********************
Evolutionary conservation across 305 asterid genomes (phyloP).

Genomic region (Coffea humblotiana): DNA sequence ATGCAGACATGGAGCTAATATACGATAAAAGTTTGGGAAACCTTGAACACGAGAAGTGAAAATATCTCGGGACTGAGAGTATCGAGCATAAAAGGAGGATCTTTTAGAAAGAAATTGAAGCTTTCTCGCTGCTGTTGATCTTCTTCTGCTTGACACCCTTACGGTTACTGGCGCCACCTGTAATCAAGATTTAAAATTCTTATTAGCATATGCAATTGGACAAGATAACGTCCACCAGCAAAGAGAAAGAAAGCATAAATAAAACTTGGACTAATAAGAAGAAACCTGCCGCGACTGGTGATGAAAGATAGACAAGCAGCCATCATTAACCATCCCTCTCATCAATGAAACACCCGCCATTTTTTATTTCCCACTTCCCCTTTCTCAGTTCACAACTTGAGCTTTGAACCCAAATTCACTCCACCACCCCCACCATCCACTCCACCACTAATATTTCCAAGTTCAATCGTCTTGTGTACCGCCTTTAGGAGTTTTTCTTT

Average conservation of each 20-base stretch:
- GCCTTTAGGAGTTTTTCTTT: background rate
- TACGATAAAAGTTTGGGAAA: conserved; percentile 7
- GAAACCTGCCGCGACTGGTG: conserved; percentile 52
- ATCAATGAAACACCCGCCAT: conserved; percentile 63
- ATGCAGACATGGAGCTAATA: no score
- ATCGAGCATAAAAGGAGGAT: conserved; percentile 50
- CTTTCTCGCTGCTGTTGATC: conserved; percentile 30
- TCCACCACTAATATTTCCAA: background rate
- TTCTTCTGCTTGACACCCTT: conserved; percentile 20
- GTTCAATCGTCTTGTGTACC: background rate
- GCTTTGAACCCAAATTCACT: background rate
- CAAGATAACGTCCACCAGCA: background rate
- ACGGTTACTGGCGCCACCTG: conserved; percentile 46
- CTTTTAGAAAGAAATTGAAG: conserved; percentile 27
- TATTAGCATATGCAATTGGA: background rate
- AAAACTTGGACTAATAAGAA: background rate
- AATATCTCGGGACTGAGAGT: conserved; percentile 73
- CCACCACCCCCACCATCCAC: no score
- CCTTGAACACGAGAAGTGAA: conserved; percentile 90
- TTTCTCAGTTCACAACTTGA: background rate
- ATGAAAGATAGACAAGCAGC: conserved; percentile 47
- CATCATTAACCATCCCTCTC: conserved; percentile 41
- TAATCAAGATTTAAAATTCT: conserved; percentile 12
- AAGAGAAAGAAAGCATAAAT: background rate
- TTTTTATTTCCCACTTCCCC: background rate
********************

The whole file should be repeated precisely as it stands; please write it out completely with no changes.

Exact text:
Evolutionary conservation across 305 asterid genomes (phyloP).

Genomic region (Coffea humblotiana): DNA sequence ATGCAGACATGGAGCTAATATACGATAAAAGTTTGGGAAACCTTGAACACGAGAAGTGAAAATATCTCGGGACTGAGAGTATCGAGCATAAAAGGAGGATCTTTTAGAAAGAAATTGAAGCTTTCTCGCTGCTGTTGATCTTCTTCTGCTTGACACCCTTACGGTTACTGGCGCCACCTGTAATCAAGATTTAAAATTCTTATTAGCATATGCAATTGGACAAGATAACGTCCACCAGCAAAGAGAAAGAAAGCATAAATAAAACTTGGACTAATAAGAAGAAACCTGCCGCGACTGGTGATGAAAGATAGACAAGCAGCCATCATTAACCATCCCTCTCATCAATGAAACACCCGCCATTTTTTATTTCCCACTTCCCCTTTCTCAGTTCACAACTTGAGCTTTGAACCCAAATTCACTCCACCACCCCCACCATCCACTCCACCACTAATATTTCCAAGTTCAATCGTCTTGTGTACCGCCTTTAGGAGTTTTTCTTT

Average conservation of each 20-base stretch:
- GCCTTTAGGAGTTTTTCTTT: background rate
- TACGATAAAAGTTTGGGAAA: conserved; percentile 7
- GAAACCTGCCGCGACTGGTG: conserved; percentile 52
- ATCAATGAAACACCCGCCAT: conserved; percentile 63
- ATGCAGACATGGAGCTAATA: no score
- ATCGAGCATAAAAGGAGGAT: conserved; percentile 50
- CTTTCTCGCTGCTGTTGATC: conserved; percentile 30
- TCCACCACTAATATTTCCAA: background rate
- TTCTTCTGCTTGACACCCTT: conserved; percentile 20
- GTTCAATCGTCTTGTGTACC: background rate
- GCTTTGAACCCAAATTCACT: background rate
- CAAGATAACGTCCACCAGCA: background rate
- ACGGTTACTGGCGCCACCTG: conserved; percentile 46
- CTTTTAGAAAGAAATTGAAG: conserved; percentile 27
- TATTAGCATATGCAATTGGA: background rate
- AAAACTTGGACTAATAAGAA: background rate
- AATATCTCGGGACTGAGAGT: conserved; percentile 73
- CCACCACCCCCACCATCCAC: no score
- CCTTGAACACGAGAAGTGAA: conserved; percentile 90
- TTTCTCAGTTCACAACTTGA: background rate
- ATGAAAGATAGACAAGCAGC: conserved; percentile 47
- CATCATTAACCATCCCTCTC: conserved; percentile 41
- TAATCAAGATTTAAAATTCT: conserved; percentile 12
- AAGAGAAAGAAAGCATAAAT: background rate
- TTTTTATTTCCCACTTCCCC: background rate